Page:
There are three Casten kids: Ava (12), Henry (11), and Ella (9). They each need our attention, and will ask for it periodically.
Our life is quite crazy. Lindsay is still recovering from the amputation of her lower right leg and is facing a complete knee replacement on her “good” leg. And we are still trying to figure out what to do with our modified van that keeps breaking down. Our current plan is to get Ella an e-fix system that would transform her manual wheelchair into a power chair. Then we could put the wheelchair in the back of a “regular” van and Ella would sit in a back seat with Ava and Henry.
Money is often a problem. I am an elementary school teacher and Lindsay is the director of children’s ministries at our church. Our combined income barely covers our monthly expenses, much less the special needs of Ella and Lindsay.
Although things are tight and a bit crazy at our house, we always find the time (and money) to spend with each of our children individually.
Earlier this month, Lindsay took Ava to a painting studio for a lesson. They painted seasonal gourds, spending time together and producing beautiful artwork. On a recent weekend, I took Henry to Starbucks. We enjoyed delicious drinks and warm pumpkin bread while we talked about school, work, and life in general. That same weekend, Lindsay took Ella to Dunkin’ Donuts for some tasty treats and coffee (for Lindsay). They were able to talk, laugh, and spend quality time together.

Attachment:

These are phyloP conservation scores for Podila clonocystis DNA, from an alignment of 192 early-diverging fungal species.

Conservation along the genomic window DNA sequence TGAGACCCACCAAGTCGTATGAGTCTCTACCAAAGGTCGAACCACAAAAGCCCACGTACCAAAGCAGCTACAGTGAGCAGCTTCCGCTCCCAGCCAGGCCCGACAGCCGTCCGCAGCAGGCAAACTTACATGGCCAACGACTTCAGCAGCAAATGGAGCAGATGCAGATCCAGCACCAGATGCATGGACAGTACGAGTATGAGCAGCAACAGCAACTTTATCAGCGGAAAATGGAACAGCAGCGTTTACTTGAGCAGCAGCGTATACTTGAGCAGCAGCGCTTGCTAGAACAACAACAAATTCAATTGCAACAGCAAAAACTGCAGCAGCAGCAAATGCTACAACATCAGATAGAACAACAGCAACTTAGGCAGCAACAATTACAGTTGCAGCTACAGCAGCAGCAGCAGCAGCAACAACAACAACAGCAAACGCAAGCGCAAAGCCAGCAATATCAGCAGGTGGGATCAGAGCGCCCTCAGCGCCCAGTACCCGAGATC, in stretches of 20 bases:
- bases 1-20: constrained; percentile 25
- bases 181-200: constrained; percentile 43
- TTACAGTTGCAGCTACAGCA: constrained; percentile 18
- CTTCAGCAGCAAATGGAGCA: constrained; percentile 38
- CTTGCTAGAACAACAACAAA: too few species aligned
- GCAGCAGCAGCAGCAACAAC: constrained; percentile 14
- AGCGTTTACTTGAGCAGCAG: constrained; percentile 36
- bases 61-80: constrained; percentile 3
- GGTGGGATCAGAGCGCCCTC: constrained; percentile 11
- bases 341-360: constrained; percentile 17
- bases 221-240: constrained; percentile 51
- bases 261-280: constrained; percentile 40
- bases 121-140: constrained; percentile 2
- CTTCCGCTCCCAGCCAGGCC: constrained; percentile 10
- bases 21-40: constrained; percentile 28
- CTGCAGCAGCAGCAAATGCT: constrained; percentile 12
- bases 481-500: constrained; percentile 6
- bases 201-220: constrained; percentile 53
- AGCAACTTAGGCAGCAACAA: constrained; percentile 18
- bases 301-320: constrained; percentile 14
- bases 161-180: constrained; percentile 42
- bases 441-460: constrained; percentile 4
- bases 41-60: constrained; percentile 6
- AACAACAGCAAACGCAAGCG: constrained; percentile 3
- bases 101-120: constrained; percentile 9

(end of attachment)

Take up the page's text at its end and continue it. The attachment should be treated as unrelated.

Our children are growing up. They have myriad things on their minds. They wonder what their life will be like in the future. They question how the world works and their roles in it. They ask about God and why things are the way they are. They often give us good ideas of ways to make our lives more harmonious.
An hour spent with each of them makes a difference. They feel loved, noticed, and appreciated.
Yes, things are tight and a bit crazy. But our children come first and foremost.
Note: SMA News Today is strictly a news and information website about the disease. It does not provide medical advice, diagnosis, or treatment. This content is not intended to be a substitute for professional medical advice, diagnosis, or treatment. Always seek the advice of your physician or other qualified health provider with any questions you may have regarding a medical condition. Never disregard professional medical advice or delay in seeking it because of something you have read on this website. The opinions expressed in this column are not those of SMA News Today, or its parent company, BioNews Services, and are intended to spark discussion about issues pertaining to spinal muscular atrophy.
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